Simon Cowell has had varying levels of success with the winners of American Idol, The X Factor, and Britain's Got Talent over the years, so now he's looking to the Internet for the next big star.
Cowell's production company Syco Entertainment has teamed up with YouTube to launch The You Generation, a global online talent competition that wants to find people with "unconventional and original talents" in what they call "a new worldwide entertainment concept," the Washington Post reported.
The contest is set to start on Mar. 20 exclusively on YouTube and run for a year. Potential contestants can upload their audition on a YouTube channel—they plan to focus on a different category every two weeks—where a panel of judges associated with Syco (as well as the public) can view the videos.
It will extend across 26 territories that will include the U.K. and Ireland, the U.S., Russia, and a good part of South East Asia for talents in fields like TV presenting, singing, and cooking.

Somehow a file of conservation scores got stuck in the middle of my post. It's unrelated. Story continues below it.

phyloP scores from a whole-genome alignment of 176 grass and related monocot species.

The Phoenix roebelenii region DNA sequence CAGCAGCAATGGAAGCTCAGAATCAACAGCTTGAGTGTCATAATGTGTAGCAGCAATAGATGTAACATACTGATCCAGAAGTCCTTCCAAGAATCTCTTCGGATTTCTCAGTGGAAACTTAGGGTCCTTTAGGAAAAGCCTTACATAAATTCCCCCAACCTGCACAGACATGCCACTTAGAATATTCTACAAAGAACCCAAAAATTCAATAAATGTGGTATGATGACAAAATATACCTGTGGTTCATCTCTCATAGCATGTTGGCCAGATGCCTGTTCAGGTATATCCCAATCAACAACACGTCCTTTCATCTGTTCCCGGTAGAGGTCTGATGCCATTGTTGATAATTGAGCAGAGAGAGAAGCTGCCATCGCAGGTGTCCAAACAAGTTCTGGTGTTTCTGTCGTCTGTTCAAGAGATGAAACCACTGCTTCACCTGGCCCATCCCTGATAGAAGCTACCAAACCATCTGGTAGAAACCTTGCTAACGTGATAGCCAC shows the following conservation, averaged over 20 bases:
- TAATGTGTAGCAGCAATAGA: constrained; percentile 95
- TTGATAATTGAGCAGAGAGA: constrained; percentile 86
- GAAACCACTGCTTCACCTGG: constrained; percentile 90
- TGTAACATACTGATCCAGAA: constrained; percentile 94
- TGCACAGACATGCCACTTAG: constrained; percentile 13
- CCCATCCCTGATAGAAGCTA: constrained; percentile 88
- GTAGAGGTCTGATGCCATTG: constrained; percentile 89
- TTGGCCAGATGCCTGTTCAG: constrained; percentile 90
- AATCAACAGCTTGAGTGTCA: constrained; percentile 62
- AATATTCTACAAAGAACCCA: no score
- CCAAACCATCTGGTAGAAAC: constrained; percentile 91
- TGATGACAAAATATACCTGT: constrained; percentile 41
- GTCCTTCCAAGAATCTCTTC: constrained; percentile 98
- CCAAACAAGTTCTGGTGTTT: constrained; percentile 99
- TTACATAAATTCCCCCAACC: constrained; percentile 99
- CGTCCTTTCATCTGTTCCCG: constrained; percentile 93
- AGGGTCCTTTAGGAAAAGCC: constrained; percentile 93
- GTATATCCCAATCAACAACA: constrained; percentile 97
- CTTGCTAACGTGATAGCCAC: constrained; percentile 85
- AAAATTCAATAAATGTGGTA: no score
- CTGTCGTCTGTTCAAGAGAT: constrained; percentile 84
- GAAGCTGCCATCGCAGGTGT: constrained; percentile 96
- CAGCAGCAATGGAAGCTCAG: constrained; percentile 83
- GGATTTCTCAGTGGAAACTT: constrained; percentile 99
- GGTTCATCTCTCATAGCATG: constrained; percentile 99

The You Generation teased the contest in a one-minute video which showed the reveal of Cowell, the man behind the curtain, to a number of contestants who were clearly shocked.
A winner will be selected each fortnight, and an overall winner will be selected to receive a bigger reward.
Some of Cowell's shows have previously incorporated YouTube in the audition process, but selected contestants then had to audition live. In comparison, The You Generation will be completely online.
For Syco, it's an experiment to top into social media to discover talent, which has helped launch the careers of stars like Justin Bieber.
"The channel offers people with unconventional and original talents the opportunity to have their talent recognised by the world and become the next internet star," Syco said.
Syco has already experienced the success that can come with a YouTube phenomenon. Susan Boyle, the runner-up on Britain's Got Talent in 2009, became a household name after her audition went viral (her performance has more than 500 million views). They also signed One Direction in 2010, whose videos collectively have over 1.2 billion views.
YouTube is already a force to be reckoned with in the music world. Just last week, Baauer's "Harlem Shake" shot to the top of the Billboard Hot 100 chart after it started to incorporate YouTube views. The U.K., however, has refused to use YouTube when tabulating their Singles Charts.
Photo via yougenerationtv/YouTube